Walt Stewart Passes
By Jennifer M. Dawson
Two weeks before Walt Stewart's death last Wednesday, friends were invited to an impromptu pot-luck at the artist's home in Bolinas to celebrate the life of this West Marin luminary who was diagnosed two years ago with a terminal illness. He was given less than a month to live in early November. Over 100 locals and friends from afar turned out to pay their respects, offer condolences and share colorful stories of Mr. Stewart's life as a wonderful artist, generous friend and helpful neighbor.
Since the late 1960s Mr. Stewart split his time between Bolinas and traveling the United States working as a distinguished courtroom artist for ABC, NBC and CNN and covering the most infamous trials in our recent history. A singular talent, reputed for his engaging charm, intelligence and quick wit as well as accuracy, speed and talent as an artist, Mr. Stewart was a very significant and influential figure amongst an elite cadre of courtroom artists.
Mr. Stewart's contribution to his field has earned him several Emmy's and has greatly shaped courtroom art as both a viable profession and an artistic genre of social/political/historical value. Exhibitions of his work have caught the interest of academics, historians, pop culture pundits and art collectors, several universities are vying to manage his archive and a book is currently in the works by author Jim Shock.
The courtroom artist was pivotal to the newsworthy trial ever since cameras, determined invasive and distracting during the Lindenbergh kidnapping trial, were banned in the late 1930s from the courtroom. (In the 1990s cameras were again permitted based on a judge's discretion but the media circus of the OJ Simpson trial has since made most judges understandably weary.)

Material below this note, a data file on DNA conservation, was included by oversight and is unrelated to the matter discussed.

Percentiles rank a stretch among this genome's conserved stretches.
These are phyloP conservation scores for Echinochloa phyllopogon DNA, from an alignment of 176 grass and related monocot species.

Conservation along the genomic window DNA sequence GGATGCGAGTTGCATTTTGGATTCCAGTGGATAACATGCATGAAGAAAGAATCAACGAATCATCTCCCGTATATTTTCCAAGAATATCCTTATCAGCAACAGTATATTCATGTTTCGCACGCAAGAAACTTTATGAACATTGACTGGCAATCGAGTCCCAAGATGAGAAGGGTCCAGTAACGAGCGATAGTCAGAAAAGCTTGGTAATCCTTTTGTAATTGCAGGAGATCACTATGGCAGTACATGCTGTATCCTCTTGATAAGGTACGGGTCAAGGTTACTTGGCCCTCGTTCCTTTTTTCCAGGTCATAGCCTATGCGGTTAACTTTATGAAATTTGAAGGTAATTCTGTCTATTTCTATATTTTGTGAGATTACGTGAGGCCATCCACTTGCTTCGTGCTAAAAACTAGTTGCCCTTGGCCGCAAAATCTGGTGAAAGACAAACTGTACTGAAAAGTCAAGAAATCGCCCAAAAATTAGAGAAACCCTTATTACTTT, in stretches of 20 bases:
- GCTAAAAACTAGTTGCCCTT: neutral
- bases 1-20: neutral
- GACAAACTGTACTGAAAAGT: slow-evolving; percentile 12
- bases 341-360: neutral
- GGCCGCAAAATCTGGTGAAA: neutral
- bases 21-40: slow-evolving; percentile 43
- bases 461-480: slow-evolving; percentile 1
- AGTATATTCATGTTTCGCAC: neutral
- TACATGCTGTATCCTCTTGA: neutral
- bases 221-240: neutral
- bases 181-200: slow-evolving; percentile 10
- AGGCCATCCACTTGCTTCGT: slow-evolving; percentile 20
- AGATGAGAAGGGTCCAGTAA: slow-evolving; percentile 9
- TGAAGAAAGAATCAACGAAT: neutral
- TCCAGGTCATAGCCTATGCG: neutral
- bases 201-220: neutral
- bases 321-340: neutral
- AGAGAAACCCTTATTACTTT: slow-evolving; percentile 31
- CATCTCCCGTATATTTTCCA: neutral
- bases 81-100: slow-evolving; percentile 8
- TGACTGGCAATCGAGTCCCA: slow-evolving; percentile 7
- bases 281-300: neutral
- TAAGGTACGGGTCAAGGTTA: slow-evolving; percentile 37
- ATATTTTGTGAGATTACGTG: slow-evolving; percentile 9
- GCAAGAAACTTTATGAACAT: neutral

Working closely with journalists, an artist is contracted by a network or newspaper, granted an unobstructed view of the courtroom to produce unbiased, accurate and truthful depictions of the more dramatic events that occur during the court proceedings. In the past forty years Mr. Stewart sketched some of the most memorable moments of the more infamous trials beginning with Jack Ruby in 1964 until the Cary Stayner trial in summer of 2002. The high profile trials he has been hired to render like those of Sirhan Sirhan, Patty Hearst, Charles Manson, Squeeky Fromme, John Delorean, Huey Newton, The Soledad Brothers, Juan Corona, Ted Kaczynski, Timothy McVeigh and OJ Simpson, confirmed Mr. Stewart achieved an unparalleled caliber of success and recognition in his profession.
His archive is of enormous social value consisting of hundreds of courtroom drawings that will, no doubt, provide a larger picture of society worth observing for many years yet to come. Even more significantly, and because it is likely that no one else in today's media has witnessed as much of the darker side of human nature with such an unobstructed view-attending the trials of our most heinous criminals, observing the failures of our justice system and witnessing up close the unmitigated grief of victims and their families-Walt Stewart deserves special recognition for his ability to share with us his tireless good nature and unwavering faith in humanity. He quietly died in his sleep on November 27 at 8:40 p.m.
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